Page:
Your browser doesn't support javascript.
Show: 20 | 50 | 100
Results 1 - 5 de 5
Filter
1.
Cortex ; 2022.
Article in English | ScienceDirect | ID: covidwho-1797023

ABSTRACT

Introduction COVID-19 has a wide range of clinical manifestations. Neurological manifestations in COVID-19 patients were demonstrated during the pandemic, including cognitive impairment. This study aimed to determine any relationship between COVID-19 and cognitive complaints, such as dementia, mild cognitive impairment (MCI), or subjective cognitive decline (SCD). Methods We performed a systematic review of MEDLINE via Ebsco, Cochrane EMBASE, SCOPUS, and LILACS electronic databases of observational studies with COVID-19 patients confirmed by serology or PCR who developed new cognitive impairment or deteriorated from previous cognitive impairment after infection. This review protocol was recorded on PROSPERO with registration number CRD 42021241590. Results A total of 3.520 articles were retrieved and read. Twenty-two studies were selected for our review. A wide range of cognitive assessment tools (n=25) was used. The most described affected domains in these studies were executive functions, attention, and episodic memory. Thirteen studies showed a pattern of cognitive impairment in processing speed, inattention, or executive dysfunction assessed through working memory. Conclusion This review highlights the high frequency of cognitive impairment after COVID-19 infection. However, we were unable to differentiate whether the cognitive impairment found corresponded to mild cognitive impairment or dementia through data from selected studies, and this issue serves as one objective of future studies to be addressed on this topic.

2.
BMC Infect Dis ; 22(1): 216, 2022 Mar 03.
Article in English | MEDLINE | ID: covidwho-1779603

ABSTRACT

BACKGROUND: COVID-19 is a pandemic disease responsible for many deaths worldwide. Many neurological manifestations have been described. We report a case of normal pressure hydrocephalus (NPH) 2 months after acute COVID19 infection, in a patient without other risk factors. CASE PRESENTATION: A 45-year-old male patient presented an 8-month history of progressive gait disorder and cognitive impairment after being hospitalized for SARS-CoV-2 infection. Magnetic resonance imaging (MRI) was compatible with NPH. A spinal tap test was positive and there was progressive improvement after shunting, with complete resolution of symptoms. CONCLUSION: Other infections such as syphilis, cryptococcosis and Lyme disease have been associated with NPH. Possible mechanisms for NPH after COVID include disruption of choroid plexus cells by direct viral invasion or as a result of neuroinflammation and cytokine release and hypercoagulability leading to venous congestion and abnormalities of CSF flow. Given the significance of NPH as a cause of reversible dementia, it is important to consider the possibility of a causal association with COVID19 and understand the mechanisms behind this association.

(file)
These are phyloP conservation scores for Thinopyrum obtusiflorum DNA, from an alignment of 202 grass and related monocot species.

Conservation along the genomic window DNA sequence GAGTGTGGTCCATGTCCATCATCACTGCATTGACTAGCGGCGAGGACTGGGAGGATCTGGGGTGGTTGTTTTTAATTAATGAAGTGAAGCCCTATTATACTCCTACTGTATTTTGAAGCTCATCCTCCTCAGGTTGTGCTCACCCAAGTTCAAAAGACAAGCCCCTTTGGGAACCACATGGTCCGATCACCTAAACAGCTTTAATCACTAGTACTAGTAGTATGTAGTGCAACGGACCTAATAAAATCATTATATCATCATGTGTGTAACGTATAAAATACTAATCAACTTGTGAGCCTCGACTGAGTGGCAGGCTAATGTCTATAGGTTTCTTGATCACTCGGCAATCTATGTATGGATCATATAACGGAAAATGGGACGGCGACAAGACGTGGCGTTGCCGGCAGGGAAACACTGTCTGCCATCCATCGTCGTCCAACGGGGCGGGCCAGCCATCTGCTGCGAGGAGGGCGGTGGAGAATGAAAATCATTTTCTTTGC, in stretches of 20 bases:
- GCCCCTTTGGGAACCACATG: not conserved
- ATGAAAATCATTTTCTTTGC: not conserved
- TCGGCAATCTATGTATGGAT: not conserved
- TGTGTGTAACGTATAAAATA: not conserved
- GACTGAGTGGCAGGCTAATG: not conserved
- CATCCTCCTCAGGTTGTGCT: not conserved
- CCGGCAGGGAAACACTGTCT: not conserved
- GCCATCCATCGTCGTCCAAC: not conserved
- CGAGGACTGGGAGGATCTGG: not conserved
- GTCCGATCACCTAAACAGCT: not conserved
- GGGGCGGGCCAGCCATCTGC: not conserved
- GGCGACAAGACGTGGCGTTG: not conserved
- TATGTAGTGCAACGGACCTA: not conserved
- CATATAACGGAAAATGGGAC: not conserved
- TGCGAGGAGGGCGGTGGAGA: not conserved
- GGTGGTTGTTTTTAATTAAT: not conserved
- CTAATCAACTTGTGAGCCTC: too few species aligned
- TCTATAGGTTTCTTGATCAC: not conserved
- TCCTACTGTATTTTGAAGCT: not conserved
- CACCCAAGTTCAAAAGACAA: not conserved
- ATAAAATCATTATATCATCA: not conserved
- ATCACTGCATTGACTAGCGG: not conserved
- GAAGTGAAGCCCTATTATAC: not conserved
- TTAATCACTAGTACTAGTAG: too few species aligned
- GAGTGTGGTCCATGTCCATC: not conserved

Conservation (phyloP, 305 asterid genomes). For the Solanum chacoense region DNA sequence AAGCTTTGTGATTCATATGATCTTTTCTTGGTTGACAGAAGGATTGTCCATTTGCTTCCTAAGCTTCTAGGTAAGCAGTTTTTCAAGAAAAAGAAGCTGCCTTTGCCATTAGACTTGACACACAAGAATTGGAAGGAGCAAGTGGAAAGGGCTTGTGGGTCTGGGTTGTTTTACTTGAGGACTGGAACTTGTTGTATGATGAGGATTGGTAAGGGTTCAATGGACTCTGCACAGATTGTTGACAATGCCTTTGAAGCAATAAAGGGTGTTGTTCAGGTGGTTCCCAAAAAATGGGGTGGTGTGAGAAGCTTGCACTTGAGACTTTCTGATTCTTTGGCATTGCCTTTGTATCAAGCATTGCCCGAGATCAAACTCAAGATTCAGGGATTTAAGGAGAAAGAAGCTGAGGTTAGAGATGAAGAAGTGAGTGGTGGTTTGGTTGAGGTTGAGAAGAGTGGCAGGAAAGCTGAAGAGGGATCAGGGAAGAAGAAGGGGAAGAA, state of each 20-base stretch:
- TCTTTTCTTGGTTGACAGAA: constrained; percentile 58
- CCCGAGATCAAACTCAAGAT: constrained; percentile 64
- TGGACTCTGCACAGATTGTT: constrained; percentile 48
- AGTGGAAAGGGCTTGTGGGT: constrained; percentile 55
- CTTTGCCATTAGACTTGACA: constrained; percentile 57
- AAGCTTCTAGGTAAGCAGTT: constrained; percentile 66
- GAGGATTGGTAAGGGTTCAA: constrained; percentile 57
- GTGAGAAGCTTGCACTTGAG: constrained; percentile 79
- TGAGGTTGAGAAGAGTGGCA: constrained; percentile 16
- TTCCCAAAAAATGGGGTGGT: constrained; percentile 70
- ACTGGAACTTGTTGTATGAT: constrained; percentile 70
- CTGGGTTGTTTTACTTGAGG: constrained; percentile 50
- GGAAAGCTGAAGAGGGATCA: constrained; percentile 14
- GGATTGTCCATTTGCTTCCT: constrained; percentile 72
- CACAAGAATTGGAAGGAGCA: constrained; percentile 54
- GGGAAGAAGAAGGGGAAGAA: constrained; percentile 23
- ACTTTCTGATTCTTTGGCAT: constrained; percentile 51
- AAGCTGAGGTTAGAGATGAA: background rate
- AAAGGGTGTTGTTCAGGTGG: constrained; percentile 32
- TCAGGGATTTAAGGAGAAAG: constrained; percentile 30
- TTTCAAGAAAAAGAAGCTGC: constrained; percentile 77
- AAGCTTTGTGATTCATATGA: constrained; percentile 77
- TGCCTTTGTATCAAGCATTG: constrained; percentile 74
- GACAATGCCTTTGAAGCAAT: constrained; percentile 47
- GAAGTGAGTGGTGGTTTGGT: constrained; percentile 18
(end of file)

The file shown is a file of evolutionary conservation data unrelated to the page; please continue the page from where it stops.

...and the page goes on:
Subject(s)
COVID-19 , Hydrocephalus, Normal Pressure , COVID-19/complications , Humans , Hydrocephalus, Normal Pressure/complications , Magnetic Resonance Imaging , Male , Middle Aged , SARS-CoV-2 , Spinal Puncture
3.
J Neurovirol ; 27(5): 791-796, 2021 10.
Article in English | MEDLINE | ID: covidwho-1375852

ABSTRACT

SARS-COV-2 infection has affected millions of individuals with a wide range of clinical manifestations, including central and peripheral nervous systems through several mechanisms. A rare but potentially severe manifestation of this virus is transverse myelitis. Herein, we report on two patients who developed paraparesis, sensory deficit, and autonomic changes on the tenth day after infection by COVID-19. A 27-year-old man, previously healthy, had symptoms of COVID-19 confirmed by oropharyngeal and nasopharyngeal swab tests. On the tenth day of symptoms, the patient started to experience acute paraparesis, urinary retention, constipation, and hypoesthesia up to the T4 level. The second patient is a 50-year-old man, previously healthy, who had symptoms of the flu-like syndrome. The diagnosis of COVID-19 infection was confirmed by oropharyngeal and nasopharyngeal swab tests. On the tenth day of symptoms, the patient started to experience paraparesis, urinary incontinence, and hypoesthesia up to the T6 level. The neuroimaging and cerebrospinal fluid (CSF) analysis of both patients confirmed acute transverse myelitis after COVID-19 infection. High-dose corticosteroid therapy was started, and both patients showed rapid recovery from their deficits. Although rare, post-infectious transverse myelitis may be related to SARS-COV-2 infection and should be quickly recognized. Although controlled studies are needed, treatment with corticosteroid therapy in high doses was effective in these patients.